Perceive thyself!

What's your mask?Ask a librarian to describe the stereotype of librarians, and you’ll undoubtedly hear something like, “Wears thin wireframe glasses, hair-in-a-bun, drab sweater-vest or cardigan, long wool skirt, owns a cat, doesn’t like loud noise…” and the list goes on. I’ve even heard some librarians describe the stereotype as “Full Cat-bag.” In my experience, librarians – especially the ones who claim to hate the stereotype – have a crystal-clear picture of the exact librarian they don’t wish to be.

Non-librarians, though, might describe the stereotypical librarian if pressed, but if you simply ask them to picture a librarian chances are good it will look nothing like the stereotype. Librarians have been working long and hard to change the perception of librarians in popular culture–now, though, it’s our turn. If we keep working from the assumption that the stereotype is the place we have to start, suddenly we run the risk of perpetuating it.

This is an unusual post for me. I’ve been mulling this over since the wonderful Librarian Wardrobe conversation starter about librarian stereotypes at ALA Annual this past summer, and I still don’t know what I think. The topic needs to be discussed, but I don’t necessarily think I’m the one to lead the discussion.

Still, I wonder how we can turn the discussion into a proactive one. What do we, as library students, want the perception of our profession to be? Isn’t it more important that we start thinking about the profession and the cool stuff we’re doing than it is to worry about conforming to, or breaking away from, the stereotype?

We aren’t the only profession that has started to break away from traditional perceptions. Science, in all its many-headed forms, is dealing with much the same issue, and their solution, “This is what a Scientist Looks Like” has been copied by librarians as well.

At the recent R-Squared conference, one of the most interesting opening exercises was an 8-by-10 wall divided into three columns, asking participants to add cards listing things they were passionate about, things they were skilled at, and things they could teach. Instantly, it became clear that it was impossible to consider “librarians” as a one-dimensional group of people.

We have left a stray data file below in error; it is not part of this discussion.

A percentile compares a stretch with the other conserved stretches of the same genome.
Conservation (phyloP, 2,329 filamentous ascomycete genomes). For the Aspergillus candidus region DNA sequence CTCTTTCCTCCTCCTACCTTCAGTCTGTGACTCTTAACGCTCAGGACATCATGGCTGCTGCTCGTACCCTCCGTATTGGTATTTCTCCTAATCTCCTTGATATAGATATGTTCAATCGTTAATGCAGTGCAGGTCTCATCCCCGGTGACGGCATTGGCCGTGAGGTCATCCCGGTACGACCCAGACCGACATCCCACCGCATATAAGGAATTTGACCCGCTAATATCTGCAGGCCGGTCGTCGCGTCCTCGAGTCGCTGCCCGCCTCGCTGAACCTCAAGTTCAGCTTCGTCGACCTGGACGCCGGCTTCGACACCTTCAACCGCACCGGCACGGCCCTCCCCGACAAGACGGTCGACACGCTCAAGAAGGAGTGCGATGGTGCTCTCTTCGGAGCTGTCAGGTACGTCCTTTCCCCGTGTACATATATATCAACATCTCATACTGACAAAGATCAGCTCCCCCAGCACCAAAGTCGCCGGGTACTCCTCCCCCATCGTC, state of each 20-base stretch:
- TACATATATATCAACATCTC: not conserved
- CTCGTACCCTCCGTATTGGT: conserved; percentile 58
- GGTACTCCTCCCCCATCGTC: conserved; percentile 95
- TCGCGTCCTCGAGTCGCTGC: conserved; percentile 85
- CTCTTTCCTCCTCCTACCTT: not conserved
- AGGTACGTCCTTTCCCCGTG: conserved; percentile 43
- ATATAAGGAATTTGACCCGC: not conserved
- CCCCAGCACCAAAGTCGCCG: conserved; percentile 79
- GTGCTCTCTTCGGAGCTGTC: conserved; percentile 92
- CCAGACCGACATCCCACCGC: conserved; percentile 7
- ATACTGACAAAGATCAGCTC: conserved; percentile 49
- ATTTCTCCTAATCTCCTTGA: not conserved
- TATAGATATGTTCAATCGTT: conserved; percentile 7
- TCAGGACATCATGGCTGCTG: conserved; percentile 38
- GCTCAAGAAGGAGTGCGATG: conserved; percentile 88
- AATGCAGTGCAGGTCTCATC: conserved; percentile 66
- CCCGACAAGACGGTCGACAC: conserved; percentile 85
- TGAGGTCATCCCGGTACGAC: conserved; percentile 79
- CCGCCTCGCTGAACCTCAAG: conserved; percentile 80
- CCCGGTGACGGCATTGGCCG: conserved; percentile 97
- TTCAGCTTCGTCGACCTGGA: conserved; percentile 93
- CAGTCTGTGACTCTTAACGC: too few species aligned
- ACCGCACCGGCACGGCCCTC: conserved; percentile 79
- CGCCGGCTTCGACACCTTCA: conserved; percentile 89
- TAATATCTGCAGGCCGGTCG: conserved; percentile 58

I contend that the stereotype is already broken–now, what perceptions of librarians should take its place? It’s in our hands–as we graduate and enter the field, we get to decide how we want it to look.

Categories: Big Picture

11 replies

  1. I think the stereotype has evolved from cat-eye glasses and hairbuns to ink and cool shoes.

    The real question, though, is “why are librarians so obsessed with their image?”

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  2. I think I we’ll look more like the folks at the Apple store, or like coders. The bun came about because women don’t want hair in their eyes when leaning over a book, pencil skirts for climbing library ladders, and glasses because dusty books and contact lenses don’t play well together. I’m at a computer more than I’m in the stacks, and I’m more likely to be helping solve multiple questions in the computing area than I am climbing a ladder.
    Long hair (no bun), contacts, and flouncier skirts or comfortable pants for kneeling next to a chair means that most people don’t peg me as a librarian. Also, I find louder and friendlier go a long way.

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  3. The question of how people perceive librarians is definitely important because it affects how people engage with librarians and libraries. And that engagement in turn affects how much people see librarians as people worth listening to when it comes to making policy and funding decisions.

    I think one response to the issue of stereotypes, then, is really to think about advocacy. Librarians need to be out and about, talking to people who might use library services and who make decisions about funding. Vocal advocates for supporting libraries can help shift the image of librarians.

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  4. If “everyone” thinks of the bun-and-glasses librarian, then maybe we should go back to that. It would at least solve the problem of pouting over questions like “you need a Master’s for that?” and patrons not being able to differentiate between librarians and other types of library worker. 🙂

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  5. ĸ�界限定100本 工業デザイナーのブルーノ・ベラミッシュと経営学を専門とするビジネスマンのカルロス・A・ロシロが、“自分たちの理想の時計”を目指してパリで創業した。
    2002年にはシリコンオイルでケース内部を満たすことで耐圧性を高め、1万m以上の防水性能を達成したハイドロマツクスでギネス記録も樹立した。
    当店で簡単な磨き仕上げ済みで概ね綺麗な状態です。
    店長メモ39mmのセラミックとステンレスを組み合わせた専用ケースにクォーツムーブメントを搭載。
    高級ブランド腕時計の中には人気があり正規店には物がなく並行品や中古品でもプレミア価格で販売されているモデルも多くあります。
    まとめると都心の人の場合は、宅配便でお安くならAmazon、店頭買いで夜遅くなるなら新宿のとらAかゲマ、心情的には三月兎さんげっと店、ですかね。
    買うとなると躊躇してしまう程の価格ですので20代の若者達が容易に買える筈もなく無理して買う必要もないと思います。
    寒暖差があり夜はさすがに肌寒くなりましたので体調管理に注意が必要になってきました。
    福岡・東区・香椎の世界のアンティークウォッチ&時計修理とジュエリー修理とジュエリーリフォームの店、Antiquwatch&Pocketwatch Gallerry Tamamushiです!普段あまりマケプレで買わないから、これ予約しようとして初めて知った・・・考えたら当たり前か。
    私うまくここのゲームの事説明できないから、↓旧版のレビューとか参考にすればいいのでは!腕時計のブランドの中には比較的安いブランドにボールウォッチやベル&ロス、タグ・ホイヤーなどあり若い世代にも人気のモデルは多くあります。
    ブリットポップ系が好きな人におすすめです割と本気で。
    ぼくは少しの間、腕時計のデザインに関連した業界に身を置いていましたが、世界中どの展示会に行っても「ベル&ロス(BR01)の模倣品ばかり」、という時期が数年は続いていたことが思い出されます。
    腕時計の中古を買うの?
    機械式時計は趣味の時計です。
    機械式時計で10年なんてピカピカのまたまだ一年生です!当時からともに時計収集が趣味という若者だったが、学校卒業後はカルロスは銀行員、ブルーノはアートの分野で活躍していたという。
    さらにベル&ロスは年々相場が下がっており、20万円以下で程度の良い腕時計が入手できる、というのが現状です。
    また展示品の為、多少の傷みや小キズなど有る場合がございますので予めご了承下さいませ。

    腕時計ショップ https://www.cocoejp1.com/ProductList1.aspx?TypeId=034930015349143

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